[Haskell-cafe] A backwards-compatible record proposal

Brian Hulley brianh at metamilk.com
Sat Aug 19 16:46:52 EDT 2006

Bernard James POPE wrote:
> On Sat, Aug 19, 2006 at 09:21:34AM +0100, Brian Hulley wrote:
>> Therefore I think the desugaring would need to take place in the
>> compiler so the compiler could avoid exporting the
>> compiler-generated instances when the fields are not present in the
>> module export list.
> I'm not entirely sure I understand you here,

For example,

    module M (Rec) where

    data Rec a = Rec {f :: a}

means that the components of Rec are visible in module M but not from any 
other module ie Rec is an abstract data type. However if a dotted field was 
used, as in:

    module M (Rec) where

    data Rec a = Rec {.f :: a}

we'd also like the fields of Rec to be inaccessible from outside, but since 
(.f) is a global typeclass, and module M contains an instance of (.f) (Rec 
a) a, and since any module which imports M always sees all instances that M 
sees, in particular it would see the instance (.f) (Rec a) a and therefore 
be able to inspect values of (Rec a) thus breaking the module abstraction 

The problem is that the inability to prevent instances from being exported 
from a module breaks the abstraction, so all though everything in the 
proposal can be desugared into plain Haskell (with MPTC/FD) the caveat is 
that we would lose abstraction with this simple method.

However I think it could be solved by a more complex desugaring:

    module M (Rec, use) where

    data Rec a = Rec {f :: a}

    use :: Rec a -> (a,a)
    use r = (r.f, r.f)

by introducing a newtype and adding wrappers to functions as follows:

    module M (Rec, use) where

    import DotClasses.Dot_f    -- every class has its own module (*)

    data Rec' a = Rec a
    newtype Rec a = Rec (Rec' a)

    instance Dot__f  (Rec' a) a where
        __dot_f (Rec' x) = x

    use :: Rec a -> (a,a)
    use (Rec r) = use' r

    use' :: Rec' a -> (a,a)
    use' r = (r.f, r.f)

All code in the source module that uses Rec is renamed to syntactically 
isomorphic code using Rec' instead, and exported functions are replaced by 
wrappers to renamed versions of the original functions. Any code outside the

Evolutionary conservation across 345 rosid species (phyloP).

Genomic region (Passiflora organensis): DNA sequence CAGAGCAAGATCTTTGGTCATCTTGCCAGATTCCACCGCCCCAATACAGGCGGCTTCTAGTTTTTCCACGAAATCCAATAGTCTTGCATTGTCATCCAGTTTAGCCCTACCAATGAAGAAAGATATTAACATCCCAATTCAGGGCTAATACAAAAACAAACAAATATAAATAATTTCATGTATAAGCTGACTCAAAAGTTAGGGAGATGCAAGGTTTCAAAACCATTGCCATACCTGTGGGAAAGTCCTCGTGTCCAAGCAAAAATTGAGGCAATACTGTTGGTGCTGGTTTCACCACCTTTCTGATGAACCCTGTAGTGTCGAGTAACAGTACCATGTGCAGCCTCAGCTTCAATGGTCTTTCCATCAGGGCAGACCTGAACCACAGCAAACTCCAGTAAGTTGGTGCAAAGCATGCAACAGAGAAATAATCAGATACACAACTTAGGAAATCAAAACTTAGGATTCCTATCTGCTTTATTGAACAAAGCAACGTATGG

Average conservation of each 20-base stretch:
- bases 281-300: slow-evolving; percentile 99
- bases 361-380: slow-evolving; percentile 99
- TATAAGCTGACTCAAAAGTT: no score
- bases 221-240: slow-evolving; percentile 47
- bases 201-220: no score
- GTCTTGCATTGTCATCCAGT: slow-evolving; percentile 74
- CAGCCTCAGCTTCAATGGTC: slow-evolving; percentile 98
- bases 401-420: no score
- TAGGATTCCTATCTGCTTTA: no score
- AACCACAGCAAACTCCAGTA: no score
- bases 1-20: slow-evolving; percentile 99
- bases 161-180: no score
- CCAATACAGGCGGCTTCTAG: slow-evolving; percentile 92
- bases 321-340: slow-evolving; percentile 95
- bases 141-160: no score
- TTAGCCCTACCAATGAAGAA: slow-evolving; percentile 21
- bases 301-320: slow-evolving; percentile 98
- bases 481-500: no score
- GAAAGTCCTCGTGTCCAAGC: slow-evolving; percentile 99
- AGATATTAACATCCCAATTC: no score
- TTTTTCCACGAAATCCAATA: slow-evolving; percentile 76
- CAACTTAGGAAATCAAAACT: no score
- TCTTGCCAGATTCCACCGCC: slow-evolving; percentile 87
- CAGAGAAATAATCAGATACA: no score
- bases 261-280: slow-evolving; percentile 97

module can only see Rec and not Rec' so the abstraction is preserved.

> but something to
> consider is how well the sytem can be handled by something which is
> not a compiler, but a code transformer. Something like Hat or buddha.
> For tools like these, it is important that a desugared program is
> still a valid (source level) program. (Haskell 98 is close to this,
> but not 100% - unfortunately).
> Desugaring sometimes introduces new code into a program (for instance
> the deriving rules), a program transforming tool will most likely
> have to apply its transformation to that introduced code. Therefore,
> to transform a Haskell program you have to desugar it (somewhat)
> first. We want
> the result to remain a valid Haskell program, so it can be accepted by
> an ordinary compiler.

With the more complex desugaring described above the result would be 
ordinary Haskell code (though not H98 due to MPTC and FD for the Dot_* 

(*) Since it might be unwieldy to try to build a single module containing 
all the dot classes used in an entire program and all libraries, a simple 
solution is to just have a separate directory to store dot classes then the 
rule would be when the desugaring tool encounters a dotted field in a data 
decl, it would check to see if the module DotClasses.Dot_f already exists, 
and if it doesn't, then it would create the module:

    module DotClasses.Dot_f where

        class Dot_f a b | a -> b
            __dot_f :: a -> b

Each dotted field that appears in any code in a module would give rise to an 
import DotClasses.Dot_ directive.
(If the module used libraries that were not also desugared then the "ensure 
Dot_ module created" operation would have to be done for all dotted fields 
used anywhere in the module, not just in data decls.)

Thus there appears to be a fairly straightforward algorithm for desugaring 
to code that could be readily accepted without needing to change the 
compiler (or other tools) after all. Of course the usefulness of error 
messages etc would be improved if the tools could deal with unsugared 

Best regards, Brian.
Logic empowers us and Love gives us purpose.
Yet still phantoms restless for eras long past,
congealed in the present in unthought forms,
strive mightily unseen to destroy us.


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